But still, I always tried to be polite. One time, Victor wore two pairs of eyeglasses stuck on top of each other, both hanging down the bridge of his nose, scotch taped heavily. He began the lesson and played the piano as I practiced my vocal exercises, only to suddenly stop playing and start laughing uproariously. "You didn't notice!" he exclaimed. "I broke my bifocals! I had to do SOMETHING so I could see during your lesson!"
It was around this time that I thought I should mention the record producer. "Oh, yes, the producer," Victor said. "Let's get your best three songs written out on sheet music, and then you can set up a meeting with Mike to see if he'll record those songs for you in his studio." Finally, I thought. The three songs we chose were "Lemon Meringue," "Rainbow Ice," and "Cinnamon Wishes," -- remember, this was the 80's! Once Victor got the three songs arranged on paper, he played them for me and I sang along. I sounded like Cyndi Lauper being accompanied by Liberace, but still, I felt I was ready to meet the producer.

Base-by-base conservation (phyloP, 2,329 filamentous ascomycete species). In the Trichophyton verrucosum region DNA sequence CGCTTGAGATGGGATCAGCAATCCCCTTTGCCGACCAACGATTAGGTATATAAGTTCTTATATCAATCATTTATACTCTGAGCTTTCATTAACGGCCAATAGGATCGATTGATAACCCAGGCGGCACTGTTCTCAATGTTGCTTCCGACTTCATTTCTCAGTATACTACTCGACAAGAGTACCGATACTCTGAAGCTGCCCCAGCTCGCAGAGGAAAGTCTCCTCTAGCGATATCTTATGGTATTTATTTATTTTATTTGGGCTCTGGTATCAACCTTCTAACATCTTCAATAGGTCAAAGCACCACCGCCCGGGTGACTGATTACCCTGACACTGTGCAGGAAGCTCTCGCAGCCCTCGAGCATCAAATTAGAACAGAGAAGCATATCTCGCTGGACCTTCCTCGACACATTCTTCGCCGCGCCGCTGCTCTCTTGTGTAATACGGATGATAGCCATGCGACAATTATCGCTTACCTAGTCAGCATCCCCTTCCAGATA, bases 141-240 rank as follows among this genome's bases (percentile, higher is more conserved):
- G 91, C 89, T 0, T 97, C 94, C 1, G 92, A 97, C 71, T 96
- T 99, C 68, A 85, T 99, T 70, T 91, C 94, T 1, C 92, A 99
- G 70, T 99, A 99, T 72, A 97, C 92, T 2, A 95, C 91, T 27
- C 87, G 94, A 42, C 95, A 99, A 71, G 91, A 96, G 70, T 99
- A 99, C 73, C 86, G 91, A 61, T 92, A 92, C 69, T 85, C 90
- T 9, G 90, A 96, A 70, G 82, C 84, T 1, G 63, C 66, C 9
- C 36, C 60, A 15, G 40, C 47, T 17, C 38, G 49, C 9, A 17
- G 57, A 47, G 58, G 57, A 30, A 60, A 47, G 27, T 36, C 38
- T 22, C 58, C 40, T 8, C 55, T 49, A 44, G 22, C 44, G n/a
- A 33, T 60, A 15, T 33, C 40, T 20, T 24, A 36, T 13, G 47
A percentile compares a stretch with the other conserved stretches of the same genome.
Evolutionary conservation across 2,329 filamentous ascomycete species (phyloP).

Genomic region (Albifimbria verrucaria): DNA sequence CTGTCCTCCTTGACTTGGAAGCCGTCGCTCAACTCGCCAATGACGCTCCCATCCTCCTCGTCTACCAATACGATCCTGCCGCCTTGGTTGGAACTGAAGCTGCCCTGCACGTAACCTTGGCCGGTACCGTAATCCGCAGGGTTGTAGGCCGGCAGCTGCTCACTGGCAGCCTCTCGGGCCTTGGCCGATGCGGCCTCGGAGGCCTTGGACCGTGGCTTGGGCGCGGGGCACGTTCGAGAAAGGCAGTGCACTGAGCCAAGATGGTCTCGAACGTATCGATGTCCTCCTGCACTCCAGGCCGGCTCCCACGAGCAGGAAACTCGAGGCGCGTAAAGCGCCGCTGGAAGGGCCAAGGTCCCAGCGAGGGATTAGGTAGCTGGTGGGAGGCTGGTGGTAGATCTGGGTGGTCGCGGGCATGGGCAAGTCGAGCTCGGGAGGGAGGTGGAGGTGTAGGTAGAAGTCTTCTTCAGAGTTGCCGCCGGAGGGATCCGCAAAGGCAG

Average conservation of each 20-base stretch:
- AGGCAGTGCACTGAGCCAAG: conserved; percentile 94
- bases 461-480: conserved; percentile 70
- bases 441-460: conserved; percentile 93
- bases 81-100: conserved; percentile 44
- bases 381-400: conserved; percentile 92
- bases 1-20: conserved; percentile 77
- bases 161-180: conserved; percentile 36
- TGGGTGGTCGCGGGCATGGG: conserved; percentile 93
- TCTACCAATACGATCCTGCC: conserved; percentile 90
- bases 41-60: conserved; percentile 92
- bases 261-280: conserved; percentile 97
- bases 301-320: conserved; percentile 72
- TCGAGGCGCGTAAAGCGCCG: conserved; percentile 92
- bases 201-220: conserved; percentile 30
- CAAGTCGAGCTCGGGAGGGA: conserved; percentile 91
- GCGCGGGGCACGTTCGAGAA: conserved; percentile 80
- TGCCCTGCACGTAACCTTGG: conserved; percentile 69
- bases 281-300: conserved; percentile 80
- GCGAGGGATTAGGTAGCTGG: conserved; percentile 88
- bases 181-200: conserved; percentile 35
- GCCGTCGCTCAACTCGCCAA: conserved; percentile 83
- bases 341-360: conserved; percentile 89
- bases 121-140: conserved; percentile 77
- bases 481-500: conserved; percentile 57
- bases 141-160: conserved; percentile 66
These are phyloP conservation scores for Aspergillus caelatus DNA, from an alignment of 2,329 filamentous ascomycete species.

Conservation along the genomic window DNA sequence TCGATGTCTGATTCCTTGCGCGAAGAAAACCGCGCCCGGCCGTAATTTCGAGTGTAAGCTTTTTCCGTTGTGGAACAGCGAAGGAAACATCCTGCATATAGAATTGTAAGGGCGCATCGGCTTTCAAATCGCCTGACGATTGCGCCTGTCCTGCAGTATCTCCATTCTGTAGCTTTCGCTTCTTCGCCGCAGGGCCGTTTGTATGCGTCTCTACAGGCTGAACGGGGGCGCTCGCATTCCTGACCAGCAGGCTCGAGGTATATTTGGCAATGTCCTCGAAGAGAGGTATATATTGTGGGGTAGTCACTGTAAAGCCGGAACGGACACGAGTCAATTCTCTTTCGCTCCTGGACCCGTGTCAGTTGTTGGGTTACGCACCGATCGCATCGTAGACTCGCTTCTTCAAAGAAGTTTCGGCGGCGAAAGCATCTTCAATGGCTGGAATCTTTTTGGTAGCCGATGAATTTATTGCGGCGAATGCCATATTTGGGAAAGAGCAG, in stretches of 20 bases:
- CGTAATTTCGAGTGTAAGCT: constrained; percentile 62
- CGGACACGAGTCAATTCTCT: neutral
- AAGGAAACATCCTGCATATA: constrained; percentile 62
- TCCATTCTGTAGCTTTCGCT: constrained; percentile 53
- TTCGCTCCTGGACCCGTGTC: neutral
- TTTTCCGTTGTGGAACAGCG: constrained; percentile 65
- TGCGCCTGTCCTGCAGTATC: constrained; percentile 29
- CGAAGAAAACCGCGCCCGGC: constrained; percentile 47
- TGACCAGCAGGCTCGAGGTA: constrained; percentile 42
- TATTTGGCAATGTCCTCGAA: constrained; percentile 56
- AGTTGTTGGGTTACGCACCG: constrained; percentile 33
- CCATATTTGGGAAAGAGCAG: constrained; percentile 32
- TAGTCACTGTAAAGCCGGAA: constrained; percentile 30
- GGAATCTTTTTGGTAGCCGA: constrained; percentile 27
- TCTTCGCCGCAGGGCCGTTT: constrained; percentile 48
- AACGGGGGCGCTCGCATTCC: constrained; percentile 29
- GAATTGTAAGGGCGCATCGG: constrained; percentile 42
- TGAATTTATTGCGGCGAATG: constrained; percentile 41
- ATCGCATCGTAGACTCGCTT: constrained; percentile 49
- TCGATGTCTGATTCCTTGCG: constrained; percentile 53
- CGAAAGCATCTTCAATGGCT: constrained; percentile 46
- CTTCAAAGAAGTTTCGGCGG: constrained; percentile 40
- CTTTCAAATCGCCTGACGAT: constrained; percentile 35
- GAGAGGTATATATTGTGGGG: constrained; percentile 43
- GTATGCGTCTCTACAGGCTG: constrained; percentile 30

Judging by my experience with Victor, I should have known that Mike the Producer would probably turn out to be somewhat similar to Victor since they both advertised in "Back Stage" as a pair. Sure enough, when my mom and I sat down in the studio to have our meeting with Mike, he was also gray-haired, in his 60's, and was more interested in telling us all about this new girl he was recording than discussing the arrangements of the songs I'd brought him. He told us that she was a teenager around my age who sang country-western music. He played us the demo he had just recorded for her that he was trying to shop around to record companies. "I don't know what to do," he said. "She's a really talented singer, and I know her music could sell. It's just a matter of getting her to the RIGHT record company." I know the feeling, I thought to myself. It's also just a matter of getting me to the RIGHT vocal teacher! I should have gone to the Fame School!